2. You said ALL the RJ45 ports and the SFP port will be equal. What I am saying is they are NOT ALL equal. How can they ALL be equal if sending a signal from RJ45 jack 1 to RJ45 jack 2 is different from sending a signal from RJ45 jack 1 to RJ45 jack 5? IF the behavior fo the two paths is different how can they ALL be the same? Now maybe you are thinking what you are saying is that all the jacks in the 4plex RJ45 jack are the same, THAT is true. But saying "ALL the RJ45 jacks" includes those 4 plus the 5th jack on the other side of the isolation. It IS different than the other 4. Thus saying ALL the RJ45 jacks are the same is not true. I think there is some weird misunderstanding what the term ALL means here. So I'll just stop here, I've said what I can say about this. John S.
  3. Your statement said that ALL the RJ45 jacks and the SFP cage are the same, this is not true. Going from J1 to J2 does not block clock noise, but going from J1 to J5 does. To me at least this does not agree with "All the RJ45 jacks are the same". Now going from J1 to J5 and going from J2 to J5 is the same , but going from J1 to J2 is different. Think of it this way, there are 4 RJ45 jacks and the SFP cage all connected to a very high quality switch, another port on the switch is connected to the special isolation circuitry which blocks leakage and clock noise, the other side of that circuitry connects to another RJ45. This isolation circuitry (both leakage and clock) is effective in both directions. That's it. If that doesn't make sense I don't know any other way to explain it. John S.
  4. As far as the clock noise attenuation goes there are two domains: one has the 4 RJ45 jacks and the SFP cage. The other side has the 5th RJ45 jack. So going from any of the 4 jacks or SFP cage to the 5th jack blocks the clock noise. Going from the 5th jack to any of the 4 jacks or the SFP cage blocks the clock noise. Going from a 4 jack to another 4 jack does NOT block the clock noise and going from a 4 jack to the SFP cage does NOT block the clock noise. So as long as the 5th jack is involved in the path then clock noise is blocked. John S.
  5. JohnSwenson

    Sonore systemOptique

    What makes you think the price to make an opticalRendu is the same as an ultraRendu? There is no way I'm going to use the same cheap circuits used in inexpensive FMCs. I spent MANY MANY months working out the best possible circuit to provide the highest signal integrity, lowest noise and lowest jitter signal to the processor as I could get. This is NOT about using the cheapest possible circuit that works, it is about finding the best possible circuit without using extraordinarily expensive parts. Yes there are some expensive parts in this, by that I mean $15, $12, $7 parts, but no $1000 parts thrown in just for bragging rights.There are several times more parts on this board than for an ultrRendu. I spend a huge amount of time trying to optimize the performance versus cost equation for these products. That's my passion, producing circuits that sound really good without costing many thousands of dollars. You are of course free to put whatever value you wish on any product out there, but my guess is you are going to have a very hard time finding anything that outperforms this at anywhere near the price. John S.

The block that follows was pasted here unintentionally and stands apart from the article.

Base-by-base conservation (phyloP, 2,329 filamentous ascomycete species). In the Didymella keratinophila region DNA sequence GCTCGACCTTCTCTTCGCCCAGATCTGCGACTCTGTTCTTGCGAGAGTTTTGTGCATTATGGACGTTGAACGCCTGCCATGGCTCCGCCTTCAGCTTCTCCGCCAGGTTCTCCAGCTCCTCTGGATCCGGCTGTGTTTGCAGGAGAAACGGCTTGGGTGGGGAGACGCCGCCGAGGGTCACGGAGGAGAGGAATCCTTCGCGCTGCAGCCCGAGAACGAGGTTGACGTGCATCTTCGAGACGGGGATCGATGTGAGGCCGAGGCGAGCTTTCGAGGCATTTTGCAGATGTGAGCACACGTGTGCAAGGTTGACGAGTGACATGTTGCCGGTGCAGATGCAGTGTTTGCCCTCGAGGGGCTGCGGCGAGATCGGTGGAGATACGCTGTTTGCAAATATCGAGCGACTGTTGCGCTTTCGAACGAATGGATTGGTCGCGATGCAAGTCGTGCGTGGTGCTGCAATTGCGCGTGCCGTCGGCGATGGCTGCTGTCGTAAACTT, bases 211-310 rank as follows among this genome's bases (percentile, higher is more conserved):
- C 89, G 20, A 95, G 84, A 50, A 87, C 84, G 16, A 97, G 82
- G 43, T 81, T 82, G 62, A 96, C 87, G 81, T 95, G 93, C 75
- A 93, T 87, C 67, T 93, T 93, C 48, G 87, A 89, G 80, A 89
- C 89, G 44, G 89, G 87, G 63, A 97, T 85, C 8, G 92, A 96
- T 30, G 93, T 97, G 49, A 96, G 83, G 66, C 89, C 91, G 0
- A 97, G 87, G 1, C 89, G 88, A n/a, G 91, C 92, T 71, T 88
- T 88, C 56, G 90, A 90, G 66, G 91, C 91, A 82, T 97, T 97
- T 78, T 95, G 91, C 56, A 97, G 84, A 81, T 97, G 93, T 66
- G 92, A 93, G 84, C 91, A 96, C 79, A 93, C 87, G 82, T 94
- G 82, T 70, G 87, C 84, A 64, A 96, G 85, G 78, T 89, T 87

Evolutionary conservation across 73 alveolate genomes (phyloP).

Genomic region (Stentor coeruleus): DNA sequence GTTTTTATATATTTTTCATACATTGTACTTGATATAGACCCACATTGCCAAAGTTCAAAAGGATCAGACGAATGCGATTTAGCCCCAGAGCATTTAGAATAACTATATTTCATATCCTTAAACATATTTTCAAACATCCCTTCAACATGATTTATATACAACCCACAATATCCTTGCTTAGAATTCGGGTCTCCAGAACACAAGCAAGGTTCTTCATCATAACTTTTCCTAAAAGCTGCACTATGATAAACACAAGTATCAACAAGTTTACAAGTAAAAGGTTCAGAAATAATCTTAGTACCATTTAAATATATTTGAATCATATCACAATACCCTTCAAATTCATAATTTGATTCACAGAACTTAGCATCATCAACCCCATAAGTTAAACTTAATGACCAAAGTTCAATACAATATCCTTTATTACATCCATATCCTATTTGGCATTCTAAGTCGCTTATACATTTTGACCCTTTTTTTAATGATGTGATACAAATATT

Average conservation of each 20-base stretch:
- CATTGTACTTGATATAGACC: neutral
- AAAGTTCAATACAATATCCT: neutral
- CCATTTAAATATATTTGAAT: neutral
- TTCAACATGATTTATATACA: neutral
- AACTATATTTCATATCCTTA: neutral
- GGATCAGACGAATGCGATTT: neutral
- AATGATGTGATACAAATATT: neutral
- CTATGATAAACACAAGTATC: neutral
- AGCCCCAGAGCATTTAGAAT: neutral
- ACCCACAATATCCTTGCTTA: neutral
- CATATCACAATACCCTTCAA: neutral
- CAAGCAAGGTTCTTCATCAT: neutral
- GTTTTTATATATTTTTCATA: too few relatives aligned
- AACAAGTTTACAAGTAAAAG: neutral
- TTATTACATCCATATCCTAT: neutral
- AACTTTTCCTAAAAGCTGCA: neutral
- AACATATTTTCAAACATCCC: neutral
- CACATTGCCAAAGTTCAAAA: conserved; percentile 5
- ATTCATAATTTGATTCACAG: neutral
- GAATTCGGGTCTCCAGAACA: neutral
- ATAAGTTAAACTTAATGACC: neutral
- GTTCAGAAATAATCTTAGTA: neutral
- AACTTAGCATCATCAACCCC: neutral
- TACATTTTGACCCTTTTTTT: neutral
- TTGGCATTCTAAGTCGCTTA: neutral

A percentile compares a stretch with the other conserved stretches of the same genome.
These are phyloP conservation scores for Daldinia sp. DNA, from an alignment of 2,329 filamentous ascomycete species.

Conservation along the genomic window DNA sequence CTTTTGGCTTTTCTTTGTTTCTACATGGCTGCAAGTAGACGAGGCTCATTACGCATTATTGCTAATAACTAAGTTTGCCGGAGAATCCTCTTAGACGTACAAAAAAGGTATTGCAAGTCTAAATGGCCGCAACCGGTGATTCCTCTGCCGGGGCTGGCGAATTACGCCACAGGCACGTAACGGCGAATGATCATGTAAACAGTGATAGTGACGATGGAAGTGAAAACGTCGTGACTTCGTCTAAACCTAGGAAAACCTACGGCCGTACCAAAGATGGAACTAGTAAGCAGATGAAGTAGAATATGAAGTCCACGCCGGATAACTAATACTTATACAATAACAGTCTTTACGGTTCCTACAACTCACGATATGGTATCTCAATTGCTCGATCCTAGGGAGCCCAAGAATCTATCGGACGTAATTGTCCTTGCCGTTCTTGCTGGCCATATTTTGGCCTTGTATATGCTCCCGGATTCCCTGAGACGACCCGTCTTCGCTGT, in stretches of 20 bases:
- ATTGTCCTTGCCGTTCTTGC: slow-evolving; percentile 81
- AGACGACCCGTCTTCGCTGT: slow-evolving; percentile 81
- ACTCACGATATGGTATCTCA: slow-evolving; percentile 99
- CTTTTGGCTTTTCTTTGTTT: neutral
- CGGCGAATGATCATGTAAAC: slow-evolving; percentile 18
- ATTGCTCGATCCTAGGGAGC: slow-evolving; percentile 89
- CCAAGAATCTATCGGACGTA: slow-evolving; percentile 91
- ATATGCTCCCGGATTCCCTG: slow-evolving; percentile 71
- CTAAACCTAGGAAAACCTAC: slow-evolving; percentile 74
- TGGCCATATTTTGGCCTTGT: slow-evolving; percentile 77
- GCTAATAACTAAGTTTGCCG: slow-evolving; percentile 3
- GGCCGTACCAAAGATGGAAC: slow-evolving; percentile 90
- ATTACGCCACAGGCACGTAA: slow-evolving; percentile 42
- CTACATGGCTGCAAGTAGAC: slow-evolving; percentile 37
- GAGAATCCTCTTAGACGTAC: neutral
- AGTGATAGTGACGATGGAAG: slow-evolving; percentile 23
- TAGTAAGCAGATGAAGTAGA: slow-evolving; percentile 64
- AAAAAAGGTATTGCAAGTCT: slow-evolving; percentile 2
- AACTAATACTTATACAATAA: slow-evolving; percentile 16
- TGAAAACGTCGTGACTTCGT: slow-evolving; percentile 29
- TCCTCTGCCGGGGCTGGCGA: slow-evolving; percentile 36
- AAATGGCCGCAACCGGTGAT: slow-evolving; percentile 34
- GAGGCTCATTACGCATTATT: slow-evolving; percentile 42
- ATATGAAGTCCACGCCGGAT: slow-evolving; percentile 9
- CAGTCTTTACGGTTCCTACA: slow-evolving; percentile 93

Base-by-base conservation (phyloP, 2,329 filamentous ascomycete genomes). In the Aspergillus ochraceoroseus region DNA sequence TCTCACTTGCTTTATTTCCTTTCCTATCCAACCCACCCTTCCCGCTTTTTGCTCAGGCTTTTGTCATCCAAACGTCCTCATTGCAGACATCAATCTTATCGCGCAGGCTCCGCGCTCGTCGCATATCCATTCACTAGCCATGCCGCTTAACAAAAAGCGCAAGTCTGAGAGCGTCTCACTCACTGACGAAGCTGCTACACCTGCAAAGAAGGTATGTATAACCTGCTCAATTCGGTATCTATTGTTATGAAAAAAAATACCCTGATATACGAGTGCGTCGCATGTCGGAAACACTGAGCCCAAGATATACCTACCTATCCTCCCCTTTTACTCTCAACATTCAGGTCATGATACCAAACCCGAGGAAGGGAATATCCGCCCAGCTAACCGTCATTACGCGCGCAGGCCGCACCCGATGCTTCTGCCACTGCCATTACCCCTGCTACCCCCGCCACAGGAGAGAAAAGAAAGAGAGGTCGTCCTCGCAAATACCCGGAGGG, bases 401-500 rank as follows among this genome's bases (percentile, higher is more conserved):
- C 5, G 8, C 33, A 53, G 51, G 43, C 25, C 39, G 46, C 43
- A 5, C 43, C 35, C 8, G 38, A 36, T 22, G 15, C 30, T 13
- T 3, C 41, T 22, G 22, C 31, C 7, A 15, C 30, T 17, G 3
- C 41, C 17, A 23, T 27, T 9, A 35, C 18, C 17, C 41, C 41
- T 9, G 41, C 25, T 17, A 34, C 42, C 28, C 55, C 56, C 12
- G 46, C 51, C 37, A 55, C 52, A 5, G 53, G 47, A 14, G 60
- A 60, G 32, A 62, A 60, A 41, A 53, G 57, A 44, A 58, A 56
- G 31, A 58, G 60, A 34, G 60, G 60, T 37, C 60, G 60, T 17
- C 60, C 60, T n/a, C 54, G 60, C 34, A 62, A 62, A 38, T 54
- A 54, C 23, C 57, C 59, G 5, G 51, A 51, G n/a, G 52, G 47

6. Here is what is actually going on inside: the ultracaps are charged at two rates, the high current mode is roughly twice the current of the low current mode. The change between modes is determined by the output current, with a threshold of 0.5A. Above 0.5A the high current mode is used, below,, the low current mode. There is also a fixed current overhead that powers all the control systems, sensors, ADCs, opto isolators etc. The overhead is constant, so "low current mode" is a bit more than half of what high current mode takes. For a particular charging mode the current to the ultracaps is constant, BUT the voltage it charges to is higher for the higher output voltages. The caps are charged to 5V higher than the output voltage. Thus the power required to charge the caps increases as you go to higher output voltages. Thus the highest input POWER happens when in high current charge mode, and 12V, output. At lower output voltages the maximum input power is lower but it is NOT in strict relationship of output voltages. Remember the charging is 5V above the output voltage, the fixed overhead and the fact that the charging current actually increases at lower output voltages. There are fixed voltage drops in the charge circuit, at the lower voltages these become a larger percentage of the whole voltage budget, thus the current has to be increased to cover these fixed losses. Its all quite complicated, but we take care of all that. THEN once you have the input POWER requirement you get to compute the input current needed for a particular input voltage. But the conversion is not perfectly efficient, there ARE some losses there. The result is that yes the input current requirement decreases for lower output voltage, and for output current below 0.5A, but there is no easy way to calculate exactly what it is. Its not even easy to measure, the input current is not constant, charging happens for a period of time, then turns off while the other bank is discharging. In addition the current changes during a charge time. When charging is happening the charge current is constant, but the voltage increases, thus the power during a particular charge time is increasing. If you look at the input current on a scope you will see a saw tooth because of this. The peak of that saw tooth is the important part, that is the peak current required by the input supply. To actually measure it you need a peak hold current meter or a scope. So yes, the input current requirement IS lower for lower output voltage, but don't even try and figure out what that might be. The 36W covers everything so we recommend using that. A 27W or 25W supply MAY work for a particular load and output voltage, but there is no way to calculate that in advance. You can certainly try something lower if you want to, but it may not work, there is no way we can guarantee anything below the 36W. We know 36W works for the maximum the LPS-1.2 can output, for anything else it's up to you to test it out. On a note to Alex's post above, the LPS-1.2 has a much higher maximum input voltage than the LPS-1, it is rated for 24V input. John S.